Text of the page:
12th Early Career Scientists' meetingThe program has been finalised. Please check for oral and poster presentations. The meeting will include:
- 3 keynote talks
- Oral presentations from the participants
- poster session
- Guided tour at the Impact Lab of the University of Kent
Keynote talksProf. M.Burchell (University of Kent)
Title: Astrobiology and the Moon
Abstract: The Moon is usually considered a dry, sterile environment, so what has it to do with astrobiology? It does however preserve (to a degree) what impacts it. We can thus ask what we are likely to find if we look, along with where to look. There can be inputs from terestrial meteorites carrying a record from the Earth, as well asmeterial from deep space. In the former case we may well be looking for evidence of past life on Earth, in the latter case evidence for pre-biotic complex organic materials. Both are important in terms of advancing our understanding of life on the Solar System.
Dr. P.Grindrod (Birkbeck/UCL)
Title: Selecting the landing site for the ESA 2018 ExoMars rover
Abstract: The search for life on Mars is a cornerstone of international solar system exploration. In 2018, the European Space agency will launch the ExoMars Rover to further this exploration. The key science objectives of the ExoMars Rover are to: (1) search for signs of past and present life on Mars, (2) investigate the water/geochemical environment as a function of depth in the shallow subsurface, and (3) to characterise the surface environment. ExoMars will drill into the sub-surface to look for indicators of past life using a variety of complementary techniques, including assessment of morphology (potential fossil organisms), mineralogy (past environments) and a search for organic molecules and their chirality (biomarkers).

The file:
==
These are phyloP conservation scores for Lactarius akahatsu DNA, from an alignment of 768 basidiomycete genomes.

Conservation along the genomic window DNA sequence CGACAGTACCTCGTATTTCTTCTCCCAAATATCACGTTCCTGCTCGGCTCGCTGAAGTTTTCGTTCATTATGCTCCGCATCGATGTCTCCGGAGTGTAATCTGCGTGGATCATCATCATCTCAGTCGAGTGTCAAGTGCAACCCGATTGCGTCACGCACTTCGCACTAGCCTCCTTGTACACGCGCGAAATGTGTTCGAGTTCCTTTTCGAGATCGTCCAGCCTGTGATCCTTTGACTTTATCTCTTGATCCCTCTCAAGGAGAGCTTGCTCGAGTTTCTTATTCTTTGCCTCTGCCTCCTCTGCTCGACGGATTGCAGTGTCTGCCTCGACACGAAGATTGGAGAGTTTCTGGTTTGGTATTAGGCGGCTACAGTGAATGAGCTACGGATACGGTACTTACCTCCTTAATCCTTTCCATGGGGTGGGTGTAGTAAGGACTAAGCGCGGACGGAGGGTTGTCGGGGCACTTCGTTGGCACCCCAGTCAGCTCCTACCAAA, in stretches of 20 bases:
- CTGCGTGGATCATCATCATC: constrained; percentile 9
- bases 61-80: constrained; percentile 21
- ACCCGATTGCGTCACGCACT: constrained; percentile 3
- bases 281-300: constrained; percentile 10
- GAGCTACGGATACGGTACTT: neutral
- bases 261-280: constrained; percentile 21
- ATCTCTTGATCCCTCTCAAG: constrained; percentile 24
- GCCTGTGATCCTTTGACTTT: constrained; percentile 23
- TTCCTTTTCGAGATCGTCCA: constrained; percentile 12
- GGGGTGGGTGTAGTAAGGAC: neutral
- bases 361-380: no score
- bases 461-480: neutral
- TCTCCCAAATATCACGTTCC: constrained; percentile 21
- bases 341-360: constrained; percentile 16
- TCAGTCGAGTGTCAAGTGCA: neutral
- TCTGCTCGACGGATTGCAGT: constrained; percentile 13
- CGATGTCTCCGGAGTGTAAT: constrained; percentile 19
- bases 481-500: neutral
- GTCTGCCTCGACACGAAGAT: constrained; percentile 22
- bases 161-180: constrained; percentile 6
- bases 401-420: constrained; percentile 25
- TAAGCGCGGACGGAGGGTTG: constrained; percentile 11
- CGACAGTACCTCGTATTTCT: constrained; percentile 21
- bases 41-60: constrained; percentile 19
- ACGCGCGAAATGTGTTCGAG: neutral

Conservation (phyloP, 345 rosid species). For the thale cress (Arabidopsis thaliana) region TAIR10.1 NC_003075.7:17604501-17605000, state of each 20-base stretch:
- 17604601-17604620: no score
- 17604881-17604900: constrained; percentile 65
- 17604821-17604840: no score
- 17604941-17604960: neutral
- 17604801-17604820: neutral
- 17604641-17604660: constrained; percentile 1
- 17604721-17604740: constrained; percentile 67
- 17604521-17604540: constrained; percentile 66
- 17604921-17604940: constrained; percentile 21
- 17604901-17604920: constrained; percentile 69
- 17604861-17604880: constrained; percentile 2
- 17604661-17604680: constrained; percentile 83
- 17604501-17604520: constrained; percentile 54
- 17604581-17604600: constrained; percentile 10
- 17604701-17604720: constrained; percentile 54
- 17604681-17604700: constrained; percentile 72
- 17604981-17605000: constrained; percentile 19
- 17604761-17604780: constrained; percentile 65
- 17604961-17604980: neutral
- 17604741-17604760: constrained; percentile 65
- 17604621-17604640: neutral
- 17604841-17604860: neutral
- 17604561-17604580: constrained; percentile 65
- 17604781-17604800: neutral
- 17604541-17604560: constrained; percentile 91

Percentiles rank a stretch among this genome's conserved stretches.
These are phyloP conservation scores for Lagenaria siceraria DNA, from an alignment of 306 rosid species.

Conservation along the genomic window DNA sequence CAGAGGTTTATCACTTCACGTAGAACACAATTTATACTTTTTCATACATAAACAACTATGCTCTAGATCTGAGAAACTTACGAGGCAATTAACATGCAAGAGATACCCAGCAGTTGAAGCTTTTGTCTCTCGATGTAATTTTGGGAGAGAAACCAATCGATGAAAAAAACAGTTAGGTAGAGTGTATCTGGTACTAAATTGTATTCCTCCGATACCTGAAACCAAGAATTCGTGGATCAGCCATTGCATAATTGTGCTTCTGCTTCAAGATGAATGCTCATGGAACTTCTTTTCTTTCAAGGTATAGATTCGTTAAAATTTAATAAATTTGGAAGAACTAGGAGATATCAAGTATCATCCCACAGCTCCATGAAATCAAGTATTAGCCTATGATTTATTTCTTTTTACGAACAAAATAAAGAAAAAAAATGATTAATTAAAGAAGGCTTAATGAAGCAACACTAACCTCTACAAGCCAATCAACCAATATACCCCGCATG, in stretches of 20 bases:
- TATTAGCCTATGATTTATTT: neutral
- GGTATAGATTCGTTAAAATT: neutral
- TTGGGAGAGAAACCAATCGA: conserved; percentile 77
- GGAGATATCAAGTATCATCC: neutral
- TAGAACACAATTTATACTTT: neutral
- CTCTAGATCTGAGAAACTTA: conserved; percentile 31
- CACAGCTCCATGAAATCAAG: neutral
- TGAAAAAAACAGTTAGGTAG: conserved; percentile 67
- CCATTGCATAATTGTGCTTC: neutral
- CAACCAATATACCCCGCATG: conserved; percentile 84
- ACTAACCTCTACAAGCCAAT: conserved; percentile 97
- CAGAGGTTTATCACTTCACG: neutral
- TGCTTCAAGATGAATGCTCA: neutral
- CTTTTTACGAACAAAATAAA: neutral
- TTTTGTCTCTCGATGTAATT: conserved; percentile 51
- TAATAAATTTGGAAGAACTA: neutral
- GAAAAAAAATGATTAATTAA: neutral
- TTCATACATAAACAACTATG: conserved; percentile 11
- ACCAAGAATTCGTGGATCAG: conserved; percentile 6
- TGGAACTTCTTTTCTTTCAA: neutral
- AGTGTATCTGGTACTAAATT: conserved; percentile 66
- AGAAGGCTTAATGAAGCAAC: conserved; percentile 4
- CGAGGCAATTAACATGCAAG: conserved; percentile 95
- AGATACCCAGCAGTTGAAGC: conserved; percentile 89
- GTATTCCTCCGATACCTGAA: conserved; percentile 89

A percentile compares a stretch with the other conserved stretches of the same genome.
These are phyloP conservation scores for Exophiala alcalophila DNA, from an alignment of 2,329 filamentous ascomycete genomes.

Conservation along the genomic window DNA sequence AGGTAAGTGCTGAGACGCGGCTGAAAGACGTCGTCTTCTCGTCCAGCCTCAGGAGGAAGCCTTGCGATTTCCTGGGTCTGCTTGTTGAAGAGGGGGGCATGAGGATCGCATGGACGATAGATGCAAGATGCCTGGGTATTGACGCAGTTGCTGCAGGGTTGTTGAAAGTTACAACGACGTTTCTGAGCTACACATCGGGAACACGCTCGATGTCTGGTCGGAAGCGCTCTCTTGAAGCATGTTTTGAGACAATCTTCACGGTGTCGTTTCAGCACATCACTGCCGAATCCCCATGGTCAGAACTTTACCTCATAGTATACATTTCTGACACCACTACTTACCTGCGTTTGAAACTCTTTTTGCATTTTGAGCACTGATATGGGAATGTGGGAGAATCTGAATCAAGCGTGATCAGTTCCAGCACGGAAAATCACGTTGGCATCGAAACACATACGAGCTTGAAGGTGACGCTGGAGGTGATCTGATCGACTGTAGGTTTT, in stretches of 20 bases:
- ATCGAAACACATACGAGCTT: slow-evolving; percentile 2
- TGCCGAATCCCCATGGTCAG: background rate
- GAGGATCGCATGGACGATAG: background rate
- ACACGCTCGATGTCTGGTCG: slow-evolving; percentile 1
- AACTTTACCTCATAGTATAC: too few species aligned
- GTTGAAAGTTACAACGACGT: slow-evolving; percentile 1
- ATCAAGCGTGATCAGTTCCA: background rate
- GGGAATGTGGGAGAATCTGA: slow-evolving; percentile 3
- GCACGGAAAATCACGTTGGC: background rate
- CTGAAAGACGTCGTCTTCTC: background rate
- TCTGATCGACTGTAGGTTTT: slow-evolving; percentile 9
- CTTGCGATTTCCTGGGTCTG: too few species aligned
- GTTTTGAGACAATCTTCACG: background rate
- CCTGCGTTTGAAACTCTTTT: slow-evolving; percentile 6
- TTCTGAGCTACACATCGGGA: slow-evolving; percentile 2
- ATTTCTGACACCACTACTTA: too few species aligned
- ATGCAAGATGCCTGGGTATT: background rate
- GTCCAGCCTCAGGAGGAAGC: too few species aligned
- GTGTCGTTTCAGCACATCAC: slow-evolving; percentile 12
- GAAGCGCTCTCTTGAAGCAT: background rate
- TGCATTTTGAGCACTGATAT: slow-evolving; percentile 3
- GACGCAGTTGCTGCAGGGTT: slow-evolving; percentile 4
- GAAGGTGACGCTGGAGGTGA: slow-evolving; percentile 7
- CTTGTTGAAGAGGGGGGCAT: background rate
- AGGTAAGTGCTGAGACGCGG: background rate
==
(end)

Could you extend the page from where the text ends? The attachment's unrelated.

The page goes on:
The choice of landing site is vital if the objectives are to be met. The landing site must: (i) be ancient (≥3.6 Ga), (ii) show abundant morphological and mineral evidence for long-term, or frequently reoccurring, aqueous activity, (iii) include numerous sedimentary outcrops that (iv) are distributed over the landing region (the typical Rover traverse range is a few km, but ellipse size is ~100 by 15 km). Various 'engineering constraints' also apply, including: (i) latitude limited to 5º S to 25º N, (ii) maximum altitude of the landing site 2 km below Mars's datum, (iii) few steep slopes within the uncertainty ellipse.
In March 2014, the first ExoMars Landing Site Selection Workshop was held, during which eight different landing sites were presented and discussed. In October 2014, ESA downselected to four final sites: Mawrth Vallis, Oxia Planum, Aram Dorsum and Hypanis Vallis. Of these, our team led proposals for the Aram Dorsum and Hypanis Vallis sites. Aram Dorsum is inferred to be the remnants of a long-lived, widespread alluvial system that was buried and then recently exhumed. The Hypanis site contains layered terminal deposits from the Hypanis and Sabrina Valles and is inferred to be an ancient environment.
Since the workshop, further mapping and geological studies of these sites have been performed. Here we describe the latest results for these two sites, and why they are appropriate for meeting ExoMars' goals.
Dr. K.Joy (University of Manchester)
Title: Big bangs in the solar system: the Moon as an archive of impact bombardment in the Solar System
Abstract: The Moon is an archive of impact cratering in the Solar System throughout the past 4.5 billion years. The lunar impact record itself is controversial with several different models proposed to explain past impact flux. All of the Moon's large impact basins were formed between 4.5 Ga and ~3.8 Ga. However, the duration and magnitude of basin-formation is not well known. It may be that there was a sudden spike in bombardment between ~3.9 to 3.8 Ga when many basins formed (this is known as the lunar cataclysm hypothesis), or it could be that there was a period of late heavy bombardment lasting from ~4.2 to 3.8 Ga. Controversies, intrigue and new views will be discussed.